“Schumer’s response? In an e-mail quoted by Bloomberg News, he says: ‘If OTS had done its job as regulator and not let IndyMac’s poor and loose lending practices continue, we wouldn’t be where we are today. … Instead of pointing false fingers of blame, OTS should start doing its job to prevent future IndyMacs.’”

Metamorphosis

“Feel free to tell me I’m nuts for asking the question, but doesn’t it seem that, more and more, the McCain campaign is turning into the Clinton campaign?” John Heilemann writes at mymag.com.

“The comparison smacked me upside the head last week, when the turmoil and melodrama attending the internal functioning — or, rather, dysfunctioning — of the Republican nominee’s organization burst into public view. Just a few days after John McCain had shaken up his operation, demoting his campaign manager Rick Davis and elevating bullet-headed adjutant Steve Schmidt to a position of putative near-total authority, Bill Kristol confidently predicted in his column in the [New York] Times that McCain would soon bring consultant Mike Murphy aboard as the campaign’s chief strategist,” Mr. Heilemann said.

“Kristol wasn’t flat wrong, or so I’m told by a longtime McCain confidant. The Arizona senator did indeed offer the gig to Murphy, who served on McCain’s 2000 primary bid and whose counsel the candidate had been receiving on the down-low for months. But the outcry among McCain’s other advisers, many of whom openly loathe Murphy, was simply too intense. So a little more than 24 hours after Kristol’s column was published, Murphy announced that his re-entry wasn’t gonna happen; instead, he would be going to work for MSNBC.”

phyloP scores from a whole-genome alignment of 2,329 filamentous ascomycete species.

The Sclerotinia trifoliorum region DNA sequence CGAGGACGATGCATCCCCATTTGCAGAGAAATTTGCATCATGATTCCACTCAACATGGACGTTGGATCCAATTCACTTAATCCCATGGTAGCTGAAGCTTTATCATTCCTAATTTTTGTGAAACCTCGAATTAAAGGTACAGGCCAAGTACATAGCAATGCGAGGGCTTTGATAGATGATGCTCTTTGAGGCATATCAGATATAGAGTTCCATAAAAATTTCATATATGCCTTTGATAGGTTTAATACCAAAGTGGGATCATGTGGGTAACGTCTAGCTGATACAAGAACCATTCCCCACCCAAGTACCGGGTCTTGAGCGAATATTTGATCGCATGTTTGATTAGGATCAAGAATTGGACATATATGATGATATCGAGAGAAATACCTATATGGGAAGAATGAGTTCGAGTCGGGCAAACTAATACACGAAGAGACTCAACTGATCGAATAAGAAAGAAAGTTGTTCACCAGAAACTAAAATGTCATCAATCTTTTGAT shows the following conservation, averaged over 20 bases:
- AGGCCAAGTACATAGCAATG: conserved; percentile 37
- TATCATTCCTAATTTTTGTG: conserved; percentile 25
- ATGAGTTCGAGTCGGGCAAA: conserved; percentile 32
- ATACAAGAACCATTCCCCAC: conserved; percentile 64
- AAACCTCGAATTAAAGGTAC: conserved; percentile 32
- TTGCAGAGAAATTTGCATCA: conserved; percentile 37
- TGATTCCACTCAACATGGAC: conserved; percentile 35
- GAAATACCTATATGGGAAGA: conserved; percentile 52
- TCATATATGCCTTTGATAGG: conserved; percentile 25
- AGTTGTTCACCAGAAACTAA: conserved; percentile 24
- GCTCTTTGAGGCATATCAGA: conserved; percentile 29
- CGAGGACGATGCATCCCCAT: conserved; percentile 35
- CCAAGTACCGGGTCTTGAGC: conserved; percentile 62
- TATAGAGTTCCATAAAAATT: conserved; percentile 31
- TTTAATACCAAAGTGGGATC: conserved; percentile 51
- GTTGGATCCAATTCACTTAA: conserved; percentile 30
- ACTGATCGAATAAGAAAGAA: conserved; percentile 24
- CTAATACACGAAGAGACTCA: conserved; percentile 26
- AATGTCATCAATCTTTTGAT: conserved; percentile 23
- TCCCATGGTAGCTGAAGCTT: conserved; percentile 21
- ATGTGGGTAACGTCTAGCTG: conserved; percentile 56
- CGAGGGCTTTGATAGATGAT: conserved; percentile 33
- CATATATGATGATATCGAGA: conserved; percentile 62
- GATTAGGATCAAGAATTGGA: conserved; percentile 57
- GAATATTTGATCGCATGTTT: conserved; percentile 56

Tough love

“Thank you, Jesse Jackson!” Cynthia Tucker writes in the Atlanta Journal-Constitution.

It’s been a long time since the self-proclaimed black leader did anything useful, but Jackson has now — quite unintentionally — turned a bright spotlight on Barack Obama’s traditional views of parenthood. With his crude remarks several days ago, Jackson raised public awareness of an aspect of Obama’s beliefs that would have received little news media attention otherwise,” the writer said.

“Apparently believing the microphone was off during a break on the set of ‘Fox & Friends,’ Jackson whispered to health insurance executive Reed Tuckson, who is black, that Obama was ‘talking down to black people. I wanna cut his n-ts out.’

“Since then, the news cycle has been filled not only with Jackson’s apology, but also with commentary over what Obama said to provoke Jackson’s outrage. Now, many more Americans have been exposed to Obama’s completely conventional, common-sense beliefs that fathers should be actively involved in their children’s lives and that parents ought to encourage educational excellence.”

Greg Pierce can be reached at 202/636-3285 or gpierce@washingtontimes.com.